Written and directed by Jane Campion, The Power of the Dog reminds us of what a brilliant director she is and why it is no surprise that when the film had its world premiere at the Venice International Film Festival, Campion won the Silver Lion for Best Direction. Based on the novel of the same name by Thomas Savage, it features a powerhouse performance from Benedict Cumberbatch alongside an excellent Kirsten Dunst, Jesse Plemons and Kodi Smit-McPhee. There is huge tension anytime Cumberbatch is on screen as rancher Phil Burbank, a man who rarely washes and who inspires fear and awe in those around him. It's hard to believe that it’s been 28 years since the release of Jane Campion's The Piano, which I watched again last week. With The Power of the Dog, again, Campion has made an atmospheric period drama shot in the wilds of New Zealand. It is perhaps a darker, stranger affair, but a film that works as a western and a psychological study of toxic masculinity.

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2. Another Round

Looking at my top three films, they certainly feature brilliant directors. The excellent Danish film, Another Round is a dark comedy-drama directed by Thomas Vinterberg which was very well received and rightly so. At the Academy Awards, the film won Best International Feature Film and was also nominated for Best Director. It also won BAFTA Award for Best Film Not in the English Language and European Film Award for Best Film. Mads Mikkelsen in top form, leads a brilliant cast as we are given an intoxicating look at midlife crises. It creates a wonderfully balanced mix of madness, tenderness, melancholy, sadness and humour. It leaves us with a final shot with perhaps the most joyous and entertaining final moments of any film this year.

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1. West Side Story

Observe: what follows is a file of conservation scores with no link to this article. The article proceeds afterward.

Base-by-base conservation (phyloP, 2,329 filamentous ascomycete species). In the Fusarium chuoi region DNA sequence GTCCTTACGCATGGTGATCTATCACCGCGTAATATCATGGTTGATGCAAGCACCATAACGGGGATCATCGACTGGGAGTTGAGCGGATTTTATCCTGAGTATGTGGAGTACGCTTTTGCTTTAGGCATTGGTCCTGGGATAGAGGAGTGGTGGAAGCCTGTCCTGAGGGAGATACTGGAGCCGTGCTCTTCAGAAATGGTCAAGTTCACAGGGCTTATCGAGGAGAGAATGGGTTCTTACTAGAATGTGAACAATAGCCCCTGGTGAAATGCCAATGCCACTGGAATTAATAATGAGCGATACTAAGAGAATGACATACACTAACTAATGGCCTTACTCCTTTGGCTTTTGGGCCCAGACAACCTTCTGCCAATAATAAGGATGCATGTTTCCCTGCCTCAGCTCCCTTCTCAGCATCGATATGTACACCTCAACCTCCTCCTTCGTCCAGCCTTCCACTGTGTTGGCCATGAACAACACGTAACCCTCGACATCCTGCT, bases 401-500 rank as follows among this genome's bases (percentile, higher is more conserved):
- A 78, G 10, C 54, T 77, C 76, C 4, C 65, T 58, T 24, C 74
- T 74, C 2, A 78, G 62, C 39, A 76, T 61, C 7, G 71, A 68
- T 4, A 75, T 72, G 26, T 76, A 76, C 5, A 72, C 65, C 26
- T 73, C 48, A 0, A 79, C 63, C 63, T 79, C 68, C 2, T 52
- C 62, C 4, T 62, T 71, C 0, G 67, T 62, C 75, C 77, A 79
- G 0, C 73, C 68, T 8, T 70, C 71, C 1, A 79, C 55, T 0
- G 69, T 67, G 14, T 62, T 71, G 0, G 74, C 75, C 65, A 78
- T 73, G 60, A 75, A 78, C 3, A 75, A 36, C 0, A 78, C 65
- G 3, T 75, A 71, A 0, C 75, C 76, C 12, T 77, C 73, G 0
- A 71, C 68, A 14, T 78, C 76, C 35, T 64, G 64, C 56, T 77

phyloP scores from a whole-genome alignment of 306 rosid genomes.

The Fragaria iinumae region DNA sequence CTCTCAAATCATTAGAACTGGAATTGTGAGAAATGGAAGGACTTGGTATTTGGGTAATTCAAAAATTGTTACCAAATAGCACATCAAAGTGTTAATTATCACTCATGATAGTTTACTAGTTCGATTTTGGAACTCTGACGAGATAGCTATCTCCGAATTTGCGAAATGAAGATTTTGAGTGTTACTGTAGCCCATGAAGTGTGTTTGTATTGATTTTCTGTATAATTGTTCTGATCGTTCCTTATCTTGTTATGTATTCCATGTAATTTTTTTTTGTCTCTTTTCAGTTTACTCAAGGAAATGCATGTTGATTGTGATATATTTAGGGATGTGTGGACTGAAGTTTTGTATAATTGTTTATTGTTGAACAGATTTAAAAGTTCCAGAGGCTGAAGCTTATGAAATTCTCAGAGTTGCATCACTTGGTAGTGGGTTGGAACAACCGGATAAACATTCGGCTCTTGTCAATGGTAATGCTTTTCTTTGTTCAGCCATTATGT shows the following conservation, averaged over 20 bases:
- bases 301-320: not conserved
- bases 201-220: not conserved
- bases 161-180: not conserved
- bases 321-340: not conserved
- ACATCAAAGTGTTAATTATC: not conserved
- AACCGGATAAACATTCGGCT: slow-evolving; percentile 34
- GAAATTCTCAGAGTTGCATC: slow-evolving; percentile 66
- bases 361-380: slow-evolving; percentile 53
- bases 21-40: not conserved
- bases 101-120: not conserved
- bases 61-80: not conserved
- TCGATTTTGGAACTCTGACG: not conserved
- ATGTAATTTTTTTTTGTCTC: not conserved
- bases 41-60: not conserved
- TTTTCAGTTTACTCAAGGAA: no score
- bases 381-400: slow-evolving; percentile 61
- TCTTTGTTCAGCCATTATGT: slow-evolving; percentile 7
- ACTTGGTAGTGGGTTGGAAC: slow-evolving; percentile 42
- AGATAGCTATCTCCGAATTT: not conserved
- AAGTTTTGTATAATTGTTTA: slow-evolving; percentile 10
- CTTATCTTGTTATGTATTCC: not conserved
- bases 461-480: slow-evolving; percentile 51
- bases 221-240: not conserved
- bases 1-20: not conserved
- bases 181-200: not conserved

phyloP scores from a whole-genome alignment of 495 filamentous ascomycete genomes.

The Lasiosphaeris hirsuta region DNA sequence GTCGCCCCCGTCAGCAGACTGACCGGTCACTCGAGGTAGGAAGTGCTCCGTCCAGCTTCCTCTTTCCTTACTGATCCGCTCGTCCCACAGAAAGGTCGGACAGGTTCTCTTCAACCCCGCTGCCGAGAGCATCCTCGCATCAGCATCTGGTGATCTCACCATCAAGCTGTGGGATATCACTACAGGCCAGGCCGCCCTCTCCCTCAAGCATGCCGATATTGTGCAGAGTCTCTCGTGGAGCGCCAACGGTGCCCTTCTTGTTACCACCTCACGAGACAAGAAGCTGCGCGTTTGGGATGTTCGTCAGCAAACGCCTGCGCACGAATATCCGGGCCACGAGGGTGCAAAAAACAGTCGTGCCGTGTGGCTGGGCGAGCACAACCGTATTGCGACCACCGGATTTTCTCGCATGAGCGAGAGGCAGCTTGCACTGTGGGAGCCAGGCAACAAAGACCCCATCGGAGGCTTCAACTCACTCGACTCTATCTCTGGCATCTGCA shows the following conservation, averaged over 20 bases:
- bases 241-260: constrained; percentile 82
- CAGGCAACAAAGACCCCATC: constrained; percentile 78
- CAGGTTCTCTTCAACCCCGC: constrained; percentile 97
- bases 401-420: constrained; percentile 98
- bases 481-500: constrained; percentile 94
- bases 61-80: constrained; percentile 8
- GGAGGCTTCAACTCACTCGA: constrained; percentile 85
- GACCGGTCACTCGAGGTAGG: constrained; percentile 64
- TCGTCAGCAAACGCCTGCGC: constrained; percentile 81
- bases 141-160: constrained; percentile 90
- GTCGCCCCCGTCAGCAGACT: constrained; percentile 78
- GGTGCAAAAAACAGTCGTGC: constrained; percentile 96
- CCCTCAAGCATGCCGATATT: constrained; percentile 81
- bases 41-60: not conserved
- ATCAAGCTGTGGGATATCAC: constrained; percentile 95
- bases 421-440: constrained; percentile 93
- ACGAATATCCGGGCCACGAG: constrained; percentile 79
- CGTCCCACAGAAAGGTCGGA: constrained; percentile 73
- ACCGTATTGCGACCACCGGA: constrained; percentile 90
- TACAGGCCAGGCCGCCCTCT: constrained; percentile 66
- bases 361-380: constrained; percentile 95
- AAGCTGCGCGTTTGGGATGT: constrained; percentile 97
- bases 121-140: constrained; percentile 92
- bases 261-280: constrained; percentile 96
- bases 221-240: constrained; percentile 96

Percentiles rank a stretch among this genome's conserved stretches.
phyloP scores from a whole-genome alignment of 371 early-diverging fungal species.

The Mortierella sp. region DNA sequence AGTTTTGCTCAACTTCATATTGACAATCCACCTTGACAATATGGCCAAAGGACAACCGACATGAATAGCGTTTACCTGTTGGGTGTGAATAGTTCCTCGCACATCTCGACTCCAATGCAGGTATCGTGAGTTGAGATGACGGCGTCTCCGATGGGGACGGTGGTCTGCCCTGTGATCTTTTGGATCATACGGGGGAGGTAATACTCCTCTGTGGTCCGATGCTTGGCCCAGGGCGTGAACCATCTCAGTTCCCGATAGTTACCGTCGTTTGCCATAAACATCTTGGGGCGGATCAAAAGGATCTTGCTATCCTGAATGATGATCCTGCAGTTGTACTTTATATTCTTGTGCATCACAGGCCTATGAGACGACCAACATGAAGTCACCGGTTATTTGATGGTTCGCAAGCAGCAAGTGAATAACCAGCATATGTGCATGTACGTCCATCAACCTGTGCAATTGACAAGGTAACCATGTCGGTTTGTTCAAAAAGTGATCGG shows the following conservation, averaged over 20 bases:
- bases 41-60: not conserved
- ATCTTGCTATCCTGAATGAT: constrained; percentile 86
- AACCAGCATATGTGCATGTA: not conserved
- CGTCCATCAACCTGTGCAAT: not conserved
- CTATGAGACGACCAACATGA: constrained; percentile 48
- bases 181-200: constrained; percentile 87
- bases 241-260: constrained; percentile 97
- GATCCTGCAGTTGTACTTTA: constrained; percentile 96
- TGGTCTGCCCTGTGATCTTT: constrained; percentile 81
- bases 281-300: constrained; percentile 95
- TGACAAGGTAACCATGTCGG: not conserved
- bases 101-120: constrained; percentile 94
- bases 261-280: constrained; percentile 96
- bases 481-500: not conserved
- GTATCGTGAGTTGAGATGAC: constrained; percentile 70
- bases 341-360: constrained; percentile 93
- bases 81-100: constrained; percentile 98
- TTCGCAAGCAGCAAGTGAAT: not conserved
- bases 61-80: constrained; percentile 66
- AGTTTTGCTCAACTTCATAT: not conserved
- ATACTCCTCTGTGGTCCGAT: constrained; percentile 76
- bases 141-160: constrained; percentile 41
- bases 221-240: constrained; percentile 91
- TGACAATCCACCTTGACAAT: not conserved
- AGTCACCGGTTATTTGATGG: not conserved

Well, the previous films scored very well for me, but it took Spielberg’s screen version of West Side Story for my 5 stars to come out. Could Spielberg direct a musical? Yes, he could, and so well. It is clear that he loves West Side Story and made this film with so much love and care and respect. He delivers a smart update. Each shot is so well thought out and the musical numbers are brilliantly recreated. He, of course righted some wrongs from the original 1961 version. Here, you see 20 cast members who are either Puerto Rican or of Puerto Rican descent. The standouts for me, Ariana DeBose as Anita and Rachel Zeglar as Maria, who in this version speaks freely in both Spanish and English. Unlike the 1961 movie, where the lead singing voices were dubbed, all of Spielberg’s cast members can sing, dance and act, often referred to as ‘the triple threat’ required to be cast in a big musical. I love the inclusion of Rita Morena and not just in a tokenistic way, a proper role, she brings a lovely nostalgic feel to it and a lot of heart in addition to her turn as executive producer. Spielberg has directed with a loving nod to the original but with a wonderful freshness and a magnificent cast. The music, the choreography, the production design, all top notch. I always shed a tear at the end, but an extra one this time when the closing credits roll and up comes... Lyrics by Stephen Sondheim.

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Aedín Gormley is the host of Movies and Musicals, RTÉ lyric fm, Saturdays from 1 pm - listen back here.